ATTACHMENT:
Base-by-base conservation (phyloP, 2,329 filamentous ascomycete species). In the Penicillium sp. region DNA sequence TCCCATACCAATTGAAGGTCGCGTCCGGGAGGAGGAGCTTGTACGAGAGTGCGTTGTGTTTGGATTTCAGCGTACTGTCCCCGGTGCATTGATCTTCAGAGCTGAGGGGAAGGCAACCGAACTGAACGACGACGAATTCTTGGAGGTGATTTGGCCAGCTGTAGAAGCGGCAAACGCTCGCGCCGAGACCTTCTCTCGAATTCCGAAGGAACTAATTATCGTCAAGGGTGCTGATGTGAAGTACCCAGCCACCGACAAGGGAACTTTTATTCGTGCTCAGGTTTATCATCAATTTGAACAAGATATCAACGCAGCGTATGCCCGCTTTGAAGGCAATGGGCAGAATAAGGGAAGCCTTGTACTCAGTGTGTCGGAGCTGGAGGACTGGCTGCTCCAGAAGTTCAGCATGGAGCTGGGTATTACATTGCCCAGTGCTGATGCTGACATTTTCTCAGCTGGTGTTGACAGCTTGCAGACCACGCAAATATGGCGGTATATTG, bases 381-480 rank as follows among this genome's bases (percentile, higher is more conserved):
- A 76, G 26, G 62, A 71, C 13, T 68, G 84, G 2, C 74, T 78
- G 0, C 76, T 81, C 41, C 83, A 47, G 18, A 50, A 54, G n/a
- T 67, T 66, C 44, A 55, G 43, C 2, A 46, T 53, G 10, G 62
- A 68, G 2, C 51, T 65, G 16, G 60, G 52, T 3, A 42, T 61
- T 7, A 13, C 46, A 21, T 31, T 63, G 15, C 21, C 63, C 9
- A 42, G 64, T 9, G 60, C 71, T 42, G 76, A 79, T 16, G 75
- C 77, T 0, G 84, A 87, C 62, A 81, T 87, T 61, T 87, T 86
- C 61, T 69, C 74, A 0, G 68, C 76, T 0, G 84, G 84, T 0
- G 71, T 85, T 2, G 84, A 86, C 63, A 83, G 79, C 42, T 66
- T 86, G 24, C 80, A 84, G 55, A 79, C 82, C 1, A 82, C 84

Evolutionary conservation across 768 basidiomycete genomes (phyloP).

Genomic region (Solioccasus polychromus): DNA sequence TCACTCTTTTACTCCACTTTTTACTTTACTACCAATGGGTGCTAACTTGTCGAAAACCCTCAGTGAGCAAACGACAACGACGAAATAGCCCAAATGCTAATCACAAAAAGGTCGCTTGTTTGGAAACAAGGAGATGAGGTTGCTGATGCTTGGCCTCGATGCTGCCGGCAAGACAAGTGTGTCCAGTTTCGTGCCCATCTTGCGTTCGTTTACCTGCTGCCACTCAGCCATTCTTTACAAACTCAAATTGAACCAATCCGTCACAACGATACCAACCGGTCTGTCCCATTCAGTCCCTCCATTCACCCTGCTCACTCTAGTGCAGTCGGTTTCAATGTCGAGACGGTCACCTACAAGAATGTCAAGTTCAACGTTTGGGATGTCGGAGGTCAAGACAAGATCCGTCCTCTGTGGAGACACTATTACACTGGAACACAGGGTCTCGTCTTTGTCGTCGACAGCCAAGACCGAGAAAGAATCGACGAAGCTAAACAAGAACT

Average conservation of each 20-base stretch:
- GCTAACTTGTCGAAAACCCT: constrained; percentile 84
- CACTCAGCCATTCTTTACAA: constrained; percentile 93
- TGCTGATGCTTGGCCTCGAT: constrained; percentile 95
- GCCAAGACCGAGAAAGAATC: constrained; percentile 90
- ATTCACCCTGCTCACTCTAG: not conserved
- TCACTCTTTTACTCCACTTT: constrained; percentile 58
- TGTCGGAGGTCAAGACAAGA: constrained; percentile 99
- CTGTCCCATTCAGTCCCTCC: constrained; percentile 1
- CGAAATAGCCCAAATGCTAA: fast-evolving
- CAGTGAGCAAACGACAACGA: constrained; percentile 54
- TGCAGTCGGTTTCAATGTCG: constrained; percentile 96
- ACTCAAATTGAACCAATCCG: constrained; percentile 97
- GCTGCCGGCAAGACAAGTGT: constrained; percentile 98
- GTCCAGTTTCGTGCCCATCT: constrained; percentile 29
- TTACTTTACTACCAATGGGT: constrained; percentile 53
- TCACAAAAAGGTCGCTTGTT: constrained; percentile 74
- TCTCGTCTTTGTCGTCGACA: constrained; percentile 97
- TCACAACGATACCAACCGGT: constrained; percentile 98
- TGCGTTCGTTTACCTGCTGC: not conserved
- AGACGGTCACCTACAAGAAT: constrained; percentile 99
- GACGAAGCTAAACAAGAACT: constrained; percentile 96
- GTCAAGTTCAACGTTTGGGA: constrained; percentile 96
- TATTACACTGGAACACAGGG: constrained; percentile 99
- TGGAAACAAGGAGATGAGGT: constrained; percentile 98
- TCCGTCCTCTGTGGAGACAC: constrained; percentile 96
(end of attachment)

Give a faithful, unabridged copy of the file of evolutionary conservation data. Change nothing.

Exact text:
Base-by-base conservation (phyloP, 2,329 filamentous ascomycete species). In the Penicillium sp. region DNA sequence TCCCATACCAATTGAAGGTCGCGTCCGGGAGGAGGAGCTTGTACGAGAGTGCGTTGTGTTTGGATTTCAGCGTACTGTCCCCGGTGCATTGATCTTCAGAGCTGAGGGGAAGGCAACCGAACTGAACGACGACGAATTCTTGGAGGTGATTTGGCCAGCTGTAGAAGCGGCAAACGCTCGCGCCGAGACCTTCTCTCGAATTCCGAAGGAACTAATTATCGTCAAGGGTGCTGATGTGAAGTACCCAGCCACCGACAAGGGAACTTTTATTCGTGCTCAGGTTTATCATCAATTTGAACAAGATATCAACGCAGCGTATGCCCGCTTTGAAGGCAATGGGCAGAATAAGGGAAGCCTTGTACTCAGTGTGTCGGAGCTGGAGGACTGGCTGCTCCAGAAGTTCAGCATGGAGCTGGGTATTACATTGCCCAGTGCTGATGCTGACATTTTCTCAGCTGGTGTTGACAGCTTGCAGACCACGCAAATATGGCGGTATATTG, bases 381-480 rank as follows among this genome's bases (percentile, higher is more conserved):
- A 76, G 26, G 62, A 71, C 13, T 68, G 84, G 2, C 74, T 78
- G 0, C 76, T 81, C 41, C 83, A 47, G 18, A 50, A 54, G n/a
- T 67, T 66, C 44, A 55, G 43, C 2, A 46, T 53, G 10, G 62
- A 68, G 2, C 51, T 65, G 16, G 60, G 52, T 3, A 42, T 61
- T 7, A 13, C 46, A 21, T 31, T 63, G 15, C 21, C 63, C 9
- A 42, G 64, T 9, G 60, C 71, T 42, G 76, A 79, T 16, G 75
- C 77, T 0, G 84, A 87, C 62, A 81, T 87, T 61, T 87, T 86
- C 61, T 69, C 74, A 0, G 68, C 76, T 0, G 84, G 84, T 0
- G 71, T 85, T 2, G 84, A 86, C 63, A 83, G 79, C 42, T 66
- T 86, G 24, C 80, A 84, G 55, A 79, C 82, C 1, A 82, C 84

Evolutionary conservation across 768 basidiomycete genomes (phyloP).

Genomic region (Solioccasus polychromus): DNA sequence TCACTCTTTTACTCCACTTTTTACTTTACTACCAATGGGTGCTAACTTGTCGAAAACCCTCAGTGAGCAAACGACAACGACGAAATAGCCCAAATGCTAATCACAAAAAGGTCGCTTGTTTGGAAACAAGGAGATGAGGTTGCTGATGCTTGGCCTCGATGCTGCCGGCAAGACAAGTGTGTCCAGTTTCGTGCCCATCTTGCGTTCGTTTACCTGCTGCCACTCAGCCATTCTTTACAAACTCAAATTGAACCAATCCGTCACAACGATACCAACCGGTCTGTCCCATTCAGTCCCTCCATTCACCCTGCTCACTCTAGTGCAGTCGGTTTCAATGTCGAGACGGTCACCTACAAGAATGTCAAGTTCAACGTTTGGGATGTCGGAGGTCAAGACAAGATCCGTCCTCTGTGGAGACACTATTACACTGGAACACAGGGTCTCGTCTTTGTCGTCGACAGCCAAGACCGAGAAAGAATCGACGAAGCTAAACAAGAACT

Average conservation of each 20-base stretch:
- GCTAACTTGTCGAAAACCCT: constrained; percentile 84
- CACTCAGCCATTCTTTACAA: constrained; percentile 93
- TGCTGATGCTTGGCCTCGAT: constrained; percentile 95
- GCCAAGACCGAGAAAGAATC: constrained; percentile 90
- ATTCACCCTGCTCACTCTAG: not conserved
- TCACTCTTTTACTCCACTTT: constrained; percentile 58
- TGTCGGAGGTCAAGACAAGA: constrained; percentile 99
- CTGTCCCATTCAGTCCCTCC: constrained; percentile 1
- CGAAATAGCCCAAATGCTAA: fast-evolving
- CAGTGAGCAAACGACAACGA: constrained; percentile 54
- TGCAGTCGGTTTCAATGTCG: constrained; percentile 96
- ACTCAAATTGAACCAATCCG: constrained; percentile 97
- GCTGCCGGCAAGACAAGTGT: constrained; percentile 98
- GTCCAGTTTCGTGCCCATCT: constrained; percentile 29
- TTACTTTACTACCAATGGGT: constrained; percentile 53
- TCACAAAAAGGTCGCTTGTT: constrained; percentile 74
- TCTCGTCTTTGTCGTCGACA: constrained; percentile 97
- TCACAACGATACCAACCGGT: constrained; percentile 98
- TGCGTTCGTTTACCTGCTGC: not conserved
- AGACGGTCACCTACAAGAAT: constrained; percentile 99
- GACGAAGCTAAACAAGAACT: constrained; percentile 96
- GTCAAGTTCAACGTTTGGGA: constrained; percentile 96
- TATTACACTGGAACACAGGG: constrained; percentile 99
- TGGAAACAAGGAGATGAGGT: constrained; percentile 98
- TCCGTCCTCTGTGGAGACAC: constrained; percentile 96